How to Use Bach Flower Remedies to Treat Various Illnesses

Bach Flower Remedies may not be as well known as some of the other complementary therapies or remedies, but its advo­cates are numerous and worldwide.

The power of the Bach Flower Remedies is in their essence. Flowers have a wonderful effect on people in their colour, scent and touch. They can influence the emotions and the mind, as anyone who has walked through a heady rose garden can tell you. It is these qualities that the Englishman Dr Edward Bach developed into a system of healing that is now used throughout the world.

Born in 1886, Dr Bach qualified as a physician in 1912 and went on to become a bacteriologist, immunologist and homoeopath. But he gradually found himself becoming more interested in the patients themselves rather than their illness. He realized that the basis of many physical ailments lay in emotional imbalances, and that every person’s emotional out­look affected their physical health. He believed that to bring back a natural equilibrium, the person as a whole should be treated, not just the ailment. And the key to equilibrium was in nature.

So in 1930 he gave up a very successful Harley Street practice and moved to Wales to concentrate on developing a natural method of healing that would treat the person rather than the disease, would be easy to use and caused no side-effects.

Over the next six years he explored the English and Welsh countryside for the right plants. He would concentrate on a particular emotion, often going through it himself, such as lack of confidence, jealousy, hopelessness or apprehension and search for a plant that would help that emotion.

Eventually he found all the flowers that were needed. He believed that dew on the flowers contained their energizing properties and it was this he collected. However, he soon found he could not collect enough dew for the demands of his patients and found that floating the flowers on spring water in sunlight achieved the same results.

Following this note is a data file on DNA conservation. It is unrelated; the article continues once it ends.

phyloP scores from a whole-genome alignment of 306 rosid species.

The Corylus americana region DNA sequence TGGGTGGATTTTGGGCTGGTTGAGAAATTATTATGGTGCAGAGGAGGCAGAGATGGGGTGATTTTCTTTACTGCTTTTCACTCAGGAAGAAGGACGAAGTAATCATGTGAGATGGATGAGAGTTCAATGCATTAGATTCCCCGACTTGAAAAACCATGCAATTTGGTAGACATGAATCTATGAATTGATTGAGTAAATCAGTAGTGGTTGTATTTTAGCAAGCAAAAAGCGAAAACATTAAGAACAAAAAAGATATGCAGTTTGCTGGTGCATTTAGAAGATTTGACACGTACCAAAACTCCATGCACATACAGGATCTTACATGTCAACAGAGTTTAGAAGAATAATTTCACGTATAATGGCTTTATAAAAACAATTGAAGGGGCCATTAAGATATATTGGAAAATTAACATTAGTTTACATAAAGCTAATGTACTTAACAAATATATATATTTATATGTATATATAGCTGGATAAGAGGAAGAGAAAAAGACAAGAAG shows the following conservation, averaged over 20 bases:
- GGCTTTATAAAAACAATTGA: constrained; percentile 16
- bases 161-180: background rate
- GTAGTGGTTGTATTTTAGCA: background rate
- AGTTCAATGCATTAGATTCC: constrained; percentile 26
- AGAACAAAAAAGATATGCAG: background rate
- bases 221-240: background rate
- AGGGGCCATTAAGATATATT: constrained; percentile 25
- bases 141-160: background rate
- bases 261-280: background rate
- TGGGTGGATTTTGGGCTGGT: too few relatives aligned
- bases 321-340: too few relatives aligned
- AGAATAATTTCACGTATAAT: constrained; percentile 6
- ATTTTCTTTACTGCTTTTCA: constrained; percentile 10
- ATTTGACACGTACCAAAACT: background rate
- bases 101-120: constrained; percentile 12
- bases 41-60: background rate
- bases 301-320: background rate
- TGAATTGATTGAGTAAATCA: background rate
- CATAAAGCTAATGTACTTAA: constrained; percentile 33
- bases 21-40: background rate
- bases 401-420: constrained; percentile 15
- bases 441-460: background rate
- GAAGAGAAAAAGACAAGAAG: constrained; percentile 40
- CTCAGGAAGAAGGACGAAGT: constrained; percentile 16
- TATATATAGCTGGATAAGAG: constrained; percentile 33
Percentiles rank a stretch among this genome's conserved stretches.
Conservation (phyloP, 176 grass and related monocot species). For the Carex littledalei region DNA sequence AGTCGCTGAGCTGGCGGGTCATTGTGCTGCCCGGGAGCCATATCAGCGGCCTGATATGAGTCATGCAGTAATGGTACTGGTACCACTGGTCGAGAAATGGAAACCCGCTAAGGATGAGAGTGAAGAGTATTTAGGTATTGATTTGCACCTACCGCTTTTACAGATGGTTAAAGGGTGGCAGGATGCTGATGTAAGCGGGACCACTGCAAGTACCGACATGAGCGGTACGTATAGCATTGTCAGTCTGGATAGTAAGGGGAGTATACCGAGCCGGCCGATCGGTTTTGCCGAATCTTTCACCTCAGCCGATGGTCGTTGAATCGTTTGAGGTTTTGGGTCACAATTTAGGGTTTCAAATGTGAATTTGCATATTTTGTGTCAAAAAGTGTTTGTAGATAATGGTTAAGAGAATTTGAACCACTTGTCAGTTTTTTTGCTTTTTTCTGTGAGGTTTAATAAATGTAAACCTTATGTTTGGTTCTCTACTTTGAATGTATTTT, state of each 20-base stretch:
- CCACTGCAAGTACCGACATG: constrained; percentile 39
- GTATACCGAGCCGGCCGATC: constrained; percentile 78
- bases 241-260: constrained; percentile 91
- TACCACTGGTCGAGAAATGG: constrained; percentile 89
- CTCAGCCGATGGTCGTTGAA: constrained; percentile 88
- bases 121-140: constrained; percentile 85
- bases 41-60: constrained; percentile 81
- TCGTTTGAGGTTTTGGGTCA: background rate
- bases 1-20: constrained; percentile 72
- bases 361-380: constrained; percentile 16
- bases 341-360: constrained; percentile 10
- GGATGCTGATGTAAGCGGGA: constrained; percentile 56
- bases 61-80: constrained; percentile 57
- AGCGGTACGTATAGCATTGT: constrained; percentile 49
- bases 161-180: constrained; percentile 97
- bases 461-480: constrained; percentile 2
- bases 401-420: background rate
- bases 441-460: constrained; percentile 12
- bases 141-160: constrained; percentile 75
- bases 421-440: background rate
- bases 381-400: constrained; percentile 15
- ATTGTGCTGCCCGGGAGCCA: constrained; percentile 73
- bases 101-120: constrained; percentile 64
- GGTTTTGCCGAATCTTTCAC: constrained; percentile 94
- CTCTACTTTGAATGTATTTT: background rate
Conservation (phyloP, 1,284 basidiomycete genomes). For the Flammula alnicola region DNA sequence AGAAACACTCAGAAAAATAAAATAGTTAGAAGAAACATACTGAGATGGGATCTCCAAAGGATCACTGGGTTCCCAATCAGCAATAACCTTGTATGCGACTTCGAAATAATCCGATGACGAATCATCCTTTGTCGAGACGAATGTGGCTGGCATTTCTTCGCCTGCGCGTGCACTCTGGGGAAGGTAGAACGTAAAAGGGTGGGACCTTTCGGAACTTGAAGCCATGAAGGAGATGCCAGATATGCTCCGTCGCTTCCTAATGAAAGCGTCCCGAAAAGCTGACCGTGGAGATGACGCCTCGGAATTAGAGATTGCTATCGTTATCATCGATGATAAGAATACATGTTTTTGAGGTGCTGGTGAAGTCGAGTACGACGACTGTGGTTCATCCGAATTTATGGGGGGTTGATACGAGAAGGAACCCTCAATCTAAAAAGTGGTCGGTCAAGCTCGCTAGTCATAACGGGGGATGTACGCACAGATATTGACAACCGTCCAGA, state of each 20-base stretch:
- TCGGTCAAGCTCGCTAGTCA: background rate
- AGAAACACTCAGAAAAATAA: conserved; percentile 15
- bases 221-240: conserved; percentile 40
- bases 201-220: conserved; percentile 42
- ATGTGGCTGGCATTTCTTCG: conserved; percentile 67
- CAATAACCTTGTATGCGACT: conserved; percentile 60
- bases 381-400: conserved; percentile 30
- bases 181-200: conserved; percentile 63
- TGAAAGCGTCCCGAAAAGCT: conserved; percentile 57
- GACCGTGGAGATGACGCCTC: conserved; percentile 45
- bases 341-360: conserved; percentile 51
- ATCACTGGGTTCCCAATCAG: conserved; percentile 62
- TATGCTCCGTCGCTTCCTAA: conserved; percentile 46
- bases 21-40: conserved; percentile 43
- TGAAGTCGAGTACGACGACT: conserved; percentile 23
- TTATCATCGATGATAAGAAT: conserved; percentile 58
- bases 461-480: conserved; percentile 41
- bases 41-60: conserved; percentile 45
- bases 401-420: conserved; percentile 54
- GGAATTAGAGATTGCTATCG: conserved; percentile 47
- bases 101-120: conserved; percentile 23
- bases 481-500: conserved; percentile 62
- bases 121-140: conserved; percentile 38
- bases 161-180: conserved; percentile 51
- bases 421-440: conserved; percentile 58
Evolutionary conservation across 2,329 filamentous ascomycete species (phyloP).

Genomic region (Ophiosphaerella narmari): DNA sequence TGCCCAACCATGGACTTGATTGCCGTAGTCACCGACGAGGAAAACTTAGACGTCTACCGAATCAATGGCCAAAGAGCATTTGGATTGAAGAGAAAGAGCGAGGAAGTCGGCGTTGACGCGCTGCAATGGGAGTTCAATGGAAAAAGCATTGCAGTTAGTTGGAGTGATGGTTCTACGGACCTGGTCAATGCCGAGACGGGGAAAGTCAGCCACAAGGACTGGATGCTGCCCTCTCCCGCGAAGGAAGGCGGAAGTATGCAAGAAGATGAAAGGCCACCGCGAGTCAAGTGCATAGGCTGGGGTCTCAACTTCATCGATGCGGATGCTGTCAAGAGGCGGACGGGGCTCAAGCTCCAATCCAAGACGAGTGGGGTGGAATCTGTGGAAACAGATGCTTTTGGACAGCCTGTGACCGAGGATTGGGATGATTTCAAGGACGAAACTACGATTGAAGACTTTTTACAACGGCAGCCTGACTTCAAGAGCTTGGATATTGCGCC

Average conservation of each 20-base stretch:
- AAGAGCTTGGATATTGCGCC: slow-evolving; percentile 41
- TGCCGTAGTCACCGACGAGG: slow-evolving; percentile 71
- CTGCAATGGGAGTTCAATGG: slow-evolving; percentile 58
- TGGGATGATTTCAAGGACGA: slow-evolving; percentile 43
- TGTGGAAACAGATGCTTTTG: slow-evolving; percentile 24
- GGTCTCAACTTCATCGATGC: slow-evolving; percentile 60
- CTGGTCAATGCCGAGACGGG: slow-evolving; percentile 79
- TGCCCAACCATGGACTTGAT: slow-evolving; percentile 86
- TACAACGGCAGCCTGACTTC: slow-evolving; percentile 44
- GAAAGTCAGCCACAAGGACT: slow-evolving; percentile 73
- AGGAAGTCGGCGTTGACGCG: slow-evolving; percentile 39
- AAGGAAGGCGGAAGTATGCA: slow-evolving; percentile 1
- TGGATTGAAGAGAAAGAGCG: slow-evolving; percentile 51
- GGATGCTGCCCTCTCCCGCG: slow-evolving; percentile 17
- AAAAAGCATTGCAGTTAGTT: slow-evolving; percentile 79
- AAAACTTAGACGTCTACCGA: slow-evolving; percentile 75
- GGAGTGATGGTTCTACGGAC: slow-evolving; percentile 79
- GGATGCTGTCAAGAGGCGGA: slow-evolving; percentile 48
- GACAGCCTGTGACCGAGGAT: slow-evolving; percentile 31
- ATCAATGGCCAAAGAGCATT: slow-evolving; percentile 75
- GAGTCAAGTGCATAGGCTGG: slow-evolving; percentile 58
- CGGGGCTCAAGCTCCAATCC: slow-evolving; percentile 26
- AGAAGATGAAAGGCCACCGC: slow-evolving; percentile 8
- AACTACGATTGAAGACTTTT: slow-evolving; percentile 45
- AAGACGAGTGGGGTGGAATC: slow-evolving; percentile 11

He developed thirty-eight remedies, for every mood, emotion and personality. He put these under seven headings: disinterest in present circumstances, apprehension, uncertainty and indecision, loneliness, over-sensitivity to influence and ideas, despondency and despair, and over-concern for others. Taken on their own or in combination they cover every state of mind and so can help everyone, whatever their ailment.

Dr Bach claimed his set of remedies were complete, and the Bach Centre maintains this stance. But there are also now many other types of flower remedies being made around the world, such as the Australian Bush Remedies and Pacific and Hawaiian remedies.

How the Remedies work

Because the Remedies treat the cause rather than the effect, every child, whatever their ailment, can be treated. Although they can’t cure an illness such as mumps direcdy, they can help the child on the road to recovery and can be used along­side conventional treatments. Each remedy is given depend­ing on the characteristics of your child. You’ll need to think about personality and emotional states rather than the illness itself.

So for a child who is often travel sick, rather than treat­ing the sickness itself, you will treat the anxiety, worry or mental tension that might be causing the sickness. Or to help a child recover from measles, you will have to look at how they’ve dealt with the illness. For example, are they impatient to get better, or have they lost interest in the outside world. Scientific studies of the Remedies show that they contain nothing but water and alcohol, although it has been said that tests so far are just not sophisticated enough to detect the energy of the Remedies. And there are many ready to claim their benefits.

What to expect from a first visit

The therapist will need to learn as much about your child’s character as possible. They will need to know their likes and dislikes, how they react to certain situations, whether they are outgoing or shy, contented or anxious, have a happy or sad disposition and so on. Don’t be surprised if some odd questions are asked, even those seeming totally irrelevant will have a purpose in building up a picture of your child’s character.

These sort of questions are asked by most complemen­tary therapists, such as homoeopaths, acupuncturists and so on as part of their general consultation and may take up to an hour.

Finding a therapist

Practitioners who use the Bach Flower Remedies may also specialize in other fields and use the Remedies in conjunction with their own therapies. But they will always give Bach Flower Remedies alone if that is what you ask them for. Always ask the practitioner what experience they have of treating children as this is a specialist field and experience is advisable. Personal recommendation is also one of the best methods of finding a therapist.

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About the Author: Greenery always attracts Arthur Kunkle. He has a big garden where he plants many fruits and vegetables. His passion for gardening motivates him to write and share different tips on gardening.

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